Tony B (Woodford, London) - Coot
Mike P (Malling, Kent) - Ring-necked Parakeet
Josephine S (Leatherhead, Surrey) - Lesser Black-backed Gull
Mark N (Stutton, Suffolk) - Moorhen

There have now been 95 garden firsts across the competition.

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How are we getting on?
Alphabetical order by first name. The first figure is the garden score as on March 20th. The second is since then (as up to date as I am aware).

Arjun D (Wallington, Surrey) - 74/55; Benno W (Goodnestone, Kent) xx/29;
Bernard B (Ruckinge, Kent) 107/50; Bob S (Worcester Park, Surrey) 86/29;
Callum M (Hemel Hempstead, Herts) 64/xx; Cheech A (Langley Vale, Surrey) xx/34;
Dave B (Chatham Islands, Pacific Ocean) 30/18; Dave P (Shoreham, West Sussex) - 55/38;
David S (West Raynham, Norfolk) - 87/45; Debbie S (Portland, Dorset) 155/34; 
Dylan W (Thanet, Kent) 111/43; Ed S (Farncombe, Surrey) - 79/73;
Gavin H (Bridport, Dorset) xx/35; Geoff B (Chessington, Surrey) 69/27; 
Gill H (Tenterden, Kent) 60/24; Gordon H (Redhill, Surrey) 80/39; 
Ian K (Leigh, Surrey) 62/32; Ian S (Sidcup, Kent) - 113/44;
Ian W (Merton Park, London) 86/34; Isaiah R (New Malden, London) 76/42;
John P (Banstead, Surrey) xx/xx; Jono L (Wanstead, London) 83/54;
Josephine S (Leatherhead, Surrey) 40/32; Justin T (Charmouth, Dorset) 59/xx;
Mark D (Dorking, Surrey) 59/50; Mark H (Littlestone, Kent) 135/67:
Mark N (Stutton, Suffolk) - 77/60; Martin C (Lydd, Kent) 140/70;
Mathew B (Wrotham, Kent) - 33/42; Matt P (Pulborough, West Sussex) 126/79;
Michael D (Craster, Northumberland) 106/48; Mike P (Malling, Kent) 70/53;
Mike R (Battle, East Sussex) 97/41; Oscar D (Chiswick, London) - 67/51;
Paul D (London) 84/35; Pete B (Shadoxhurst, Kent) 101/43;
Phil B (Ramsgate, Kent) 54/27; Rebecca G (Balham, London) xx/7;
Reuben B (Tufnell Park, London) - 45/41; Richard F (Pinner, London) 63/35;
Richard P (Charmouth, Dorset) - 101/60Robin S (Cranleigh, Surrey) - 101/49;
Sam B (Enniskeane, Cork) - 67/55; Seamus E (Thornton Cleveleys, Lancs) - 67/28;
Sean M (Pinner, London) - 50/36; Seth G (Uig, Skye) 64/42;
Stephen R (Harrogate, Yorks) 66/35; Steve C (Guildford, Surrey) 66/36; 
Steve G (Banstead, Surrey) - 92/60; Steve T (Ewell, Surrey) 59/33;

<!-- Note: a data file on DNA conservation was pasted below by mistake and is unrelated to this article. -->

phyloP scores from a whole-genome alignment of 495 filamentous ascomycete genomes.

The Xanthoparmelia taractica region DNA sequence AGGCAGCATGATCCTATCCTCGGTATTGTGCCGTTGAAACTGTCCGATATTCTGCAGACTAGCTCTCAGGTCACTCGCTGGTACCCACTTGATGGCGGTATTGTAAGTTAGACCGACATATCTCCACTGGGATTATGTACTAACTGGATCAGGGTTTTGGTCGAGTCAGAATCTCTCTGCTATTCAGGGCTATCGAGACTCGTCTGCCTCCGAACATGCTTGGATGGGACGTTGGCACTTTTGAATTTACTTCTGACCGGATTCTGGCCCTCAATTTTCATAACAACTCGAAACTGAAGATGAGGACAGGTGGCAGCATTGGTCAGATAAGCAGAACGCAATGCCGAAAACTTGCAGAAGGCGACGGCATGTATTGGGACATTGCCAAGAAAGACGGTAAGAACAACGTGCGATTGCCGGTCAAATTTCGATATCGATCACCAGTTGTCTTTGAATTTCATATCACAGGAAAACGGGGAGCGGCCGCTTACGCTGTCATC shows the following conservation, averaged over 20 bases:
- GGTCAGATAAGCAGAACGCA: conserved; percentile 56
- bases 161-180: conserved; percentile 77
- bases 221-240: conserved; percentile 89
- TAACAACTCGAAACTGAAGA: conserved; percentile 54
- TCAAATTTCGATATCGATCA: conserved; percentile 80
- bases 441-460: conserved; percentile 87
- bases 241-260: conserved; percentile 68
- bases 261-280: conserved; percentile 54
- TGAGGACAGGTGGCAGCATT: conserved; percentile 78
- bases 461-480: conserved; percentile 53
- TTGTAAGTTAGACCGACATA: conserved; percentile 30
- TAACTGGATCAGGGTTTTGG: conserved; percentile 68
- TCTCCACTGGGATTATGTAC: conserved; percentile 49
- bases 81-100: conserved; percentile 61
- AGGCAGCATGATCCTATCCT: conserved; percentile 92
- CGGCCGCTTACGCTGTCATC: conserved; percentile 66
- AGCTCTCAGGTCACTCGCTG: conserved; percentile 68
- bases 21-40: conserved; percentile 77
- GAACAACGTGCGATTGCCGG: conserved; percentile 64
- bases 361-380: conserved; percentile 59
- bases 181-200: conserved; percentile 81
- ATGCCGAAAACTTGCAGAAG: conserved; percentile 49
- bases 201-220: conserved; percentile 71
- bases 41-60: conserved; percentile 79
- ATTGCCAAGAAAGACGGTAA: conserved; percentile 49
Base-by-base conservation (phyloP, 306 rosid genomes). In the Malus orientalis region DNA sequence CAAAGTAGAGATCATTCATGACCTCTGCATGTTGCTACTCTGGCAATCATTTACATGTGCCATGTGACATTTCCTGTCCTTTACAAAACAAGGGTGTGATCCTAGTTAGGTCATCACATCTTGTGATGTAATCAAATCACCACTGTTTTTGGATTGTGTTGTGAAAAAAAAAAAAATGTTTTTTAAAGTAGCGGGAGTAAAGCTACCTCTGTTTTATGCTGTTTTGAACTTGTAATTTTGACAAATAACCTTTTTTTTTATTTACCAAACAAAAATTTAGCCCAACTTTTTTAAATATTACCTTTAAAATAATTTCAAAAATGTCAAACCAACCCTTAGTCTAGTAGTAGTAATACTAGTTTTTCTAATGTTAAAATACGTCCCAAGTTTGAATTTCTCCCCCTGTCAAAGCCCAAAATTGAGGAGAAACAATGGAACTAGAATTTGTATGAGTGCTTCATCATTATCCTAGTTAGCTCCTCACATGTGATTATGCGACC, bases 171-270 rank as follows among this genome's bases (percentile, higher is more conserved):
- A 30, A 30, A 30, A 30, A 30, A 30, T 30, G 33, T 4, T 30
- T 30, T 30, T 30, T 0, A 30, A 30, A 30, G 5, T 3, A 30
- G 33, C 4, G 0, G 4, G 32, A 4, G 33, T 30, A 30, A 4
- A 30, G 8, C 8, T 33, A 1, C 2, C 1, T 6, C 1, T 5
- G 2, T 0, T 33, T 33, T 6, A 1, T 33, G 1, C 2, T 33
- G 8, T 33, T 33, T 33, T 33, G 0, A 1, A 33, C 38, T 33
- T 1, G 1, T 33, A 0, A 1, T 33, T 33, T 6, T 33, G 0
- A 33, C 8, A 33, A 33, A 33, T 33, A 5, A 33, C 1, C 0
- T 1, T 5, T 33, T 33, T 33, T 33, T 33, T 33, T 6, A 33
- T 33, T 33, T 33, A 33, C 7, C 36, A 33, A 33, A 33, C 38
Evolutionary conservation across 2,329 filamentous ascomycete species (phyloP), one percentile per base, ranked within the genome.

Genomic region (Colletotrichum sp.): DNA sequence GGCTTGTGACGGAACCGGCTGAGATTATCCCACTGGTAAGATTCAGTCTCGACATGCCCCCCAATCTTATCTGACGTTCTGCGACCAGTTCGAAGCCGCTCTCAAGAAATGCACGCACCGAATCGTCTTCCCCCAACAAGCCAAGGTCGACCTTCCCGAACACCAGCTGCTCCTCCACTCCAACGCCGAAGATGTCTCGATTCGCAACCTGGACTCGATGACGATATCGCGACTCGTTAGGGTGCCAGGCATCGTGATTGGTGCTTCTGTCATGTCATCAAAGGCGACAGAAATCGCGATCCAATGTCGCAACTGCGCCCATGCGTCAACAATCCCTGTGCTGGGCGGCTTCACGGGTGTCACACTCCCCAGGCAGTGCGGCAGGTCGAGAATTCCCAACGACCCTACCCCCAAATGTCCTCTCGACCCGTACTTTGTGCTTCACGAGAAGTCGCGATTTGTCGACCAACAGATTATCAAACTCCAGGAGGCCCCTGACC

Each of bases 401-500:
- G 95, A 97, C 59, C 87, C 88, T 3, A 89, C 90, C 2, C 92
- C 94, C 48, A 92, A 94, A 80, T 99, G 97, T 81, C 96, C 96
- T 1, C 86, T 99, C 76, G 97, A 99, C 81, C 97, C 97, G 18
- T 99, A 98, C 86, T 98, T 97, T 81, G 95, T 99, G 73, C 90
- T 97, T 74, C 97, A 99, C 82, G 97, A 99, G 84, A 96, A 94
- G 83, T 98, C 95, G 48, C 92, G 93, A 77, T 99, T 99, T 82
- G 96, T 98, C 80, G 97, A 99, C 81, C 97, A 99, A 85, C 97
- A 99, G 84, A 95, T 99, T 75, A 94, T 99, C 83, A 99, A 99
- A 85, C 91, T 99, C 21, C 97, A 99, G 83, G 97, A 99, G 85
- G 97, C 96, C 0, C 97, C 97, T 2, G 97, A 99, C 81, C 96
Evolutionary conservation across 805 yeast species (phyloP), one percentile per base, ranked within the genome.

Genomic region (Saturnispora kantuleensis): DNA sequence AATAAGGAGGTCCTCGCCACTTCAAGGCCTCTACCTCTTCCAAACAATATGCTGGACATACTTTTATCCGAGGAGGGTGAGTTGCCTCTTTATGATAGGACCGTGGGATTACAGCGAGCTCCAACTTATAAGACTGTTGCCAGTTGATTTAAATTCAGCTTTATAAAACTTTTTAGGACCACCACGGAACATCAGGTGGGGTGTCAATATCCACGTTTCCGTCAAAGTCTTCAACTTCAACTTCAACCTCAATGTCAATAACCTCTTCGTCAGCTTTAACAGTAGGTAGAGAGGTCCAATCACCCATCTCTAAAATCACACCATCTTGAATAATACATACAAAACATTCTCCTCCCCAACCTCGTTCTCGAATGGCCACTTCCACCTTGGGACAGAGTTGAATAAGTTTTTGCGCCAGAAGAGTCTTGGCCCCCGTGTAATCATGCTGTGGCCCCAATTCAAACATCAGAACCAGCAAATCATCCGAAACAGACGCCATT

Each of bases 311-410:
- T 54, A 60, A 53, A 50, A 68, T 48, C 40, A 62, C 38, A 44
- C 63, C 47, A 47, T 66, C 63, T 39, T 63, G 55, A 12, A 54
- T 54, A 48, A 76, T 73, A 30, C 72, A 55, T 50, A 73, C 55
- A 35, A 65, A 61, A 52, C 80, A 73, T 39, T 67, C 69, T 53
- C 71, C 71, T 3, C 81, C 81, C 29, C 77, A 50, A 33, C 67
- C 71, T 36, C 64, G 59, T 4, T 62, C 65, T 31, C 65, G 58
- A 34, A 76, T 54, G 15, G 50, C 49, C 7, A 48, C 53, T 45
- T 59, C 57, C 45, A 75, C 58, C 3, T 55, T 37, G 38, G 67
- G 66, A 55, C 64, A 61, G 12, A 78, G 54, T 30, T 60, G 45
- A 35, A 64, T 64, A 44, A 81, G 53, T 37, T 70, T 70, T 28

Stewart S (Howick, Northumberland) 113/50; Sy W (Aston Clinton, Bucks) - xx/22;
Tony B (Woodford, London) 69/45; Wes A (Capel, Surrey) - 94/71

12 comments:

Gill Hollamby said...

I’m not on the list ��

Steve Gale said...

You are Gill

Gavin Haig said...

Well Steve, a very topical post. And one to which I am bound to refer in the not-too-distant future. Why? Because a package is arriving later this month, and when it gets here I'm going to do a 'Bob Dylan at Newport 1965' thing...

Steve Gale said...

JUDAS! as I believe the man in the audience shouted...

Derek Faulkner said...

To which Dylan replied "I don't believe you"

Justin Tunstall said...

A paltry 59/29 from my Charmouth garden. Nothing new - yet!

Dave Boyle said...

That was Manchester, not Newport!

Gavin Haig said...

Oh dear, I've overreached a bit with the Dylan reference! Not being a fan I've probably fallen into the trap of inadequate research leading to woeful inaccuracy. Sorry, Dylanites. ;)

Anyway, I guess the analogy was clear... :)

Derek Faulkner said...

Bob Dylan was at Newport in 1965 - Newport in America, where he shocked everybody with an electric backing group. I first saw Dylan at the Royal Albert Hall in May 1966.

Gibster said...

Two more for me, please Steve - Gannet and LBBGull at Uig which puts me on 44.

Michael Drage said...

Redshank and blackcap creep my total to 51 today

Steve Gale said...

Thanks for all the records and banter!